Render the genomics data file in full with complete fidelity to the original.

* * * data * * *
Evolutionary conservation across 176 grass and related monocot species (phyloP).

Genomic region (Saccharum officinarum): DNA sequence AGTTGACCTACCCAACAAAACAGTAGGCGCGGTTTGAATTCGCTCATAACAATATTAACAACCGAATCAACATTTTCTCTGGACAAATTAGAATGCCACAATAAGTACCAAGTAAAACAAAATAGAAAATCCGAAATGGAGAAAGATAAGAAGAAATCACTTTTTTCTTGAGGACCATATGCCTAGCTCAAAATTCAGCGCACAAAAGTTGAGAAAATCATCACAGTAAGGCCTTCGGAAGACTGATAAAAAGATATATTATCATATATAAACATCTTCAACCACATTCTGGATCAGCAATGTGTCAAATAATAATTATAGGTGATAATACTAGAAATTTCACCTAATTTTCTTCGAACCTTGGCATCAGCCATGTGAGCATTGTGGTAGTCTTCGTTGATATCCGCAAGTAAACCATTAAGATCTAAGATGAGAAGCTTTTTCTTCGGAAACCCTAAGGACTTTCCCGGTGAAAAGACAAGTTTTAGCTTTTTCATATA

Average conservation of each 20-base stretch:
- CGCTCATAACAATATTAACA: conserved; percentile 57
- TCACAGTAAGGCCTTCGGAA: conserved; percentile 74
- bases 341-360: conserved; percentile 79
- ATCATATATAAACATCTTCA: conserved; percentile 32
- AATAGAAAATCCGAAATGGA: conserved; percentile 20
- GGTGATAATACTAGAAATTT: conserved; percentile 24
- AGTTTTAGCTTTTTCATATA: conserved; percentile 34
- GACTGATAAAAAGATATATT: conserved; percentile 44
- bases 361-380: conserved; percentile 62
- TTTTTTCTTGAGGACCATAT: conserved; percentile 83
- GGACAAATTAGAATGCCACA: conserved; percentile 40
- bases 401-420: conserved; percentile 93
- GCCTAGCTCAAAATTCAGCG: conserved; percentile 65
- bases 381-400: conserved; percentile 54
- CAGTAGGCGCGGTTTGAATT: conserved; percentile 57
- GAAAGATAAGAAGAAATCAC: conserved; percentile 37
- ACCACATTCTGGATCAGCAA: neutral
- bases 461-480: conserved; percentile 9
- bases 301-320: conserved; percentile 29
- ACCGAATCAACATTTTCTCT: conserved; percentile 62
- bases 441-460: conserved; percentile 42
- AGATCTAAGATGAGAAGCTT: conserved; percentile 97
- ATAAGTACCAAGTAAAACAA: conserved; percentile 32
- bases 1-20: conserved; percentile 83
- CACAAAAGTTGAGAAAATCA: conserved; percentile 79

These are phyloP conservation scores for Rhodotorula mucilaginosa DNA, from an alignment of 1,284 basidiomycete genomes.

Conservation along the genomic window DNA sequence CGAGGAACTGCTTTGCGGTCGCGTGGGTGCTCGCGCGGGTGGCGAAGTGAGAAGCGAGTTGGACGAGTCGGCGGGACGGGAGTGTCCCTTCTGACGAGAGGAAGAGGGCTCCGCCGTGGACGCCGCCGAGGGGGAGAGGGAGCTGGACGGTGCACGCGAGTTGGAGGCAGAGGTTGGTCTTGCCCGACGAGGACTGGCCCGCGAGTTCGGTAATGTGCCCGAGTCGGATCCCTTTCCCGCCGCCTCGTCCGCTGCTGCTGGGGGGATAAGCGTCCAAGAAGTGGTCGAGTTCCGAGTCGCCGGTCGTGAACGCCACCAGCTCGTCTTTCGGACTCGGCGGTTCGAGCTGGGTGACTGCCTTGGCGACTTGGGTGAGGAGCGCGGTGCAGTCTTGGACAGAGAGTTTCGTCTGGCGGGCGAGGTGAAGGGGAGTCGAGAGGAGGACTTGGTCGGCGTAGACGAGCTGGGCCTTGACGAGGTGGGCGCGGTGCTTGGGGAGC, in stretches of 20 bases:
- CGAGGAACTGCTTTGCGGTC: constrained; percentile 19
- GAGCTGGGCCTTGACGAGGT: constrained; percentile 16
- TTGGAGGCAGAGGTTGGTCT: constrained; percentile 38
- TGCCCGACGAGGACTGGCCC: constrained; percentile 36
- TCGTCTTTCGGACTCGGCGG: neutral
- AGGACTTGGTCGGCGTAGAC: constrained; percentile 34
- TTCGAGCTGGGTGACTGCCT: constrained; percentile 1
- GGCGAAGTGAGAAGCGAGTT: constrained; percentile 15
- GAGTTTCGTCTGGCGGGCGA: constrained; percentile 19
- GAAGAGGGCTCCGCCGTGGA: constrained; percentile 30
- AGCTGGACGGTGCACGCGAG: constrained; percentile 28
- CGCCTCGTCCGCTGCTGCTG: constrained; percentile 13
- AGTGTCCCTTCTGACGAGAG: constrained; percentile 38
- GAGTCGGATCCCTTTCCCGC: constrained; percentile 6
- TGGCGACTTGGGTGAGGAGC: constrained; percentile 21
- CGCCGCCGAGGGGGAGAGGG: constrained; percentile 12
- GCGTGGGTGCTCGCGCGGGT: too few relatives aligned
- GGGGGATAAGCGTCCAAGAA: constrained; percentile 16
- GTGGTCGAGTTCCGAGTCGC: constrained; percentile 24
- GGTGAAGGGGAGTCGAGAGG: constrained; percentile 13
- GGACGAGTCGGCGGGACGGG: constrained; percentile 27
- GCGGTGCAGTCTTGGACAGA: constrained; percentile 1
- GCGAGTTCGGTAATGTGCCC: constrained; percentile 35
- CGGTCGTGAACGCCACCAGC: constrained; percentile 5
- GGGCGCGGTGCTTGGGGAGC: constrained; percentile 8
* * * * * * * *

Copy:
Evolutionary conservation across 176 grass and related monocot species (phyloP).

Genomic region (Saccharum officinarum): DNA sequence AGTTGACCTACCCAACAAAACAGTAGGCGCGGTTTGAATTCGCTCATAACAATATTAACAACCGAATCAACATTTTCTCTGGACAAATTAGAATGCCACAATAAGTACCAAGTAAAACAAAATAGAAAATCCGAAATGGAGAAAGATAAGAAGAAATCACTTTTTTCTTGAGGACCATATGCCTAGCTCAAAATTCAGCGCACAAAAGTTGAGAAAATCATCACAGTAAGGCCTTCGGAAGACTGATAAAAAGATATATTATCATATATAAACATCTTCAACCACATTCTGGATCAGCAATGTGTCAAATAATAATTATAGGTGATAATACTAGAAATTTCACCTAATTTTCTTCGAACCTTGGCATCAGCCATGTGAGCATTGTGGTAGTCTTCGTTGATATCCGCAAGTAAACCATTAAGATCTAAGATGAGAAGCTTTTTCTTCGGAAACCCTAAGGACTTTCCCGGTGAAAAGACAAGTTTTAGCTTTTTCATATA

Average conservation of each 20-base stretch:
- CGCTCATAACAATATTAACA: conserved; percentile 57
- TCACAGTAAGGCCTTCGGAA: conserved; percentile 74
- bases 341-360: conserved; percentile 79
- ATCATATATAAACATCTTCA: conserved; percentile 32
- AATAGAAAATCCGAAATGGA: conserved; percentile 20
- GGTGATAATACTAGAAATTT: conserved; percentile 24
- AGTTTTAGCTTTTTCATATA: conserved; percentile 34
- GACTGATAAAAAGATATATT: conserved; percentile 44
- bases 361-380: conserved; percentile 62
- TTTTTTCTTGAGGACCATAT: conserved; percentile 83
- GGACAAATTAGAATGCCACA: conserved; percentile 40
- bases 401-420: conserved; percentile 93
- GCCTAGCTCAAAATTCAGCG: conserved; percentile 65
- bases 381-400: conserved; percentile 54
- CAGTAGGCGCGGTTTGAATT: conserved; percentile 57
- GAAAGATAAGAAGAAATCAC: conserved; percentile 37
- ACCACATTCTGGATCAGCAA: neutral
- bases 461-480: conserved; percentile 9
- bases 301-320: conserved; percentile 29
- ACCGAATCAACATTTTCTCT: conserved; percentile 62
- bases 441-460: conserved; percentile 42
- AGATCTAAGATGAGAAGCTT: conserved; percentile 97
- ATAAGTACCAAGTAAAACAA: conserved; percentile 32
- bases 1-20: conserved; percentile 83
- CACAAAAGTTGAGAAAATCA: conserved; percentile 79

These are phyloP conservation scores for Rhodotorula mucilaginosa DNA, from an alignment of 1,284 basidiomycete genomes.

Conservation along the genomic window DNA sequence CGAGGAACTGCTTTGCGGTCGCGTGGGTGCTCGCGCGGGTGGCGAAGTGAGAAGCGAGTTGGACGAGTCGGCGGGACGGGAGTGTCCCTTCTGACGAGAGGAAGAGGGCTCCGCCGTGGACGCCGCCGAGGGGGAGAGGGAGCTGGACGGTGCACGCGAGTTGGAGGCAGAGGTTGGTCTTGCCCGACGAGGACTGGCCCGCGAGTTCGGTAATGTGCCCGAGTCGGATCCCTTTCCCGCCGCCTCGTCCGCTGCTGCTGGGGGGATAAGCGTCCAAGAAGTGGTCGAGTTCCGAGTCGCCGGTCGTGAACGCCACCAGCTCGTCTTTCGGACTCGGCGGTTCGAGCTGGGTGACTGCCTTGGCGACTTGGGTGAGGAGCGCGGTGCAGTCTTGGACAGAGAGTTTCGTCTGGCGGGCGAGGTGAAGGGGAGTCGAGAGGAGGACTTGGTCGGCGTAGACGAGCTGGGCCTTGACGAGGTGGGCGCGGTGCTTGGGGAGC, in stretches of 20 bases:
- CGAGGAACTGCTTTGCGGTC: constrained; percentile 19
- GAGCTGGGCCTTGACGAGGT: constrained; percentile 16
- TTGGAGGCAGAGGTTGGTCT: constrained; percentile 38
- TGCCCGACGAGGACTGGCCC: constrained; percentile 36
- TCGTCTTTCGGACTCGGCGG: neutral
- AGGACTTGGTCGGCGTAGAC: constrained; percentile 34
- TTCGAGCTGGGTGACTGCCT: constrained; percentile 1
- GGCGAAGTGAGAAGCGAGTT: constrained; percentile 15
- GAGTTTCGTCTGGCGGGCGA: constrained; percentile 19
- GAAGAGGGCTCCGCCGTGGA: constrained; percentile 30
- AGCTGGACGGTGCACGCGAG: constrained; percentile 28
- CGCCTCGTCCGCTGCTGCTG: constrained; percentile 13
- AGTGTCCCTTCTGACGAGAG: constrained; percentile 38
- GAGTCGGATCCCTTTCCCGC: constrained; percentile 6
- TGGCGACTTGGGTGAGGAGC: constrained; percentile 21
- CGCCGCCGAGGGGGAGAGGG: constrained; percentile 12
- GCGTGGGTGCTCGCGCGGGT: too few relatives aligned
- GGGGGATAAGCGTCCAAGAA: constrained; percentile 16
- GTGGTCGAGTTCCGAGTCGC: constrained; percentile 24
- GGTGAAGGGGAGTCGAGAGG: constrained; percentile 13
- GGACGAGTCGGCGGGACGGG: constrained; percentile 27
- GCGGTGCAGTCTTGGACAGA: constrained; percentile 1
- GCGAGTTCGGTAATGTGCCC: constrained; percentile 35
- CGGTCGTGAACGCCACCAGC: constrained; percentile 5
- GGGCGCGGTGCTTGGGGAGC: constrained; percentile 8